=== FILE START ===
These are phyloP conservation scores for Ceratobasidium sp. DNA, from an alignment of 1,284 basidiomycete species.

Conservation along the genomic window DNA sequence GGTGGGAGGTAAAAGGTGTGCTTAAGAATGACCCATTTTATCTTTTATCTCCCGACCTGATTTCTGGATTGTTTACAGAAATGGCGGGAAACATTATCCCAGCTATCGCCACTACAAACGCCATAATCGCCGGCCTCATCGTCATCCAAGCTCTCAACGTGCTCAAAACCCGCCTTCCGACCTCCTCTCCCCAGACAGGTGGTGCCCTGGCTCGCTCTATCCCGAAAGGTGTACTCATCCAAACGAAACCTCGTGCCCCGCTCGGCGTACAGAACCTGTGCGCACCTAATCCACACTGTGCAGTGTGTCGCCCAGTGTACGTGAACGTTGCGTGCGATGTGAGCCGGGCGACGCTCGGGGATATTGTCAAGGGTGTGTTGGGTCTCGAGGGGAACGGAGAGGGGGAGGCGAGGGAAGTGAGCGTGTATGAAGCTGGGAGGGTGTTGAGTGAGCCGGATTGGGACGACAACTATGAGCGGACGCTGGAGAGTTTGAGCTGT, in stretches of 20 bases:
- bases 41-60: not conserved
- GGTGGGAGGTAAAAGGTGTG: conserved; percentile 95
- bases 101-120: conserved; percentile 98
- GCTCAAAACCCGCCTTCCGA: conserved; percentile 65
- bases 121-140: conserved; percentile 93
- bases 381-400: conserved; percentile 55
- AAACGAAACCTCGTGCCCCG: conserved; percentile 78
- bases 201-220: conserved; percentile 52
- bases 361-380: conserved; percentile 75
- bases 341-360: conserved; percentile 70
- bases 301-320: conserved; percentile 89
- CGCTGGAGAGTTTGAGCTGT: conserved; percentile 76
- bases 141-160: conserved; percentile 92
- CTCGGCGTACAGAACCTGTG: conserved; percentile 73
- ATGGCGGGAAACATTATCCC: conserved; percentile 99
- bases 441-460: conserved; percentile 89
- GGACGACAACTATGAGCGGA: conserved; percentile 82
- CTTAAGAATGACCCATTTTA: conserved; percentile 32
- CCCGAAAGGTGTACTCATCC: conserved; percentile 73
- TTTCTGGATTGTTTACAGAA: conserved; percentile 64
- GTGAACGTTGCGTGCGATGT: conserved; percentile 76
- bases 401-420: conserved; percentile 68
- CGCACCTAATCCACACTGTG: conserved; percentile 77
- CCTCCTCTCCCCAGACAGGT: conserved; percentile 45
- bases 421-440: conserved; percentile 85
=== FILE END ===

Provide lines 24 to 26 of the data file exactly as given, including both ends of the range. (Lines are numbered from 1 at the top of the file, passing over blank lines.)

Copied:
- bases 401-420: conserved; percentile 68
- CGCACCTAATCCACACTGTG: conserved; percentile 77
- CCTCCTCTCCCCAGACAGGT: conserved; percentile 45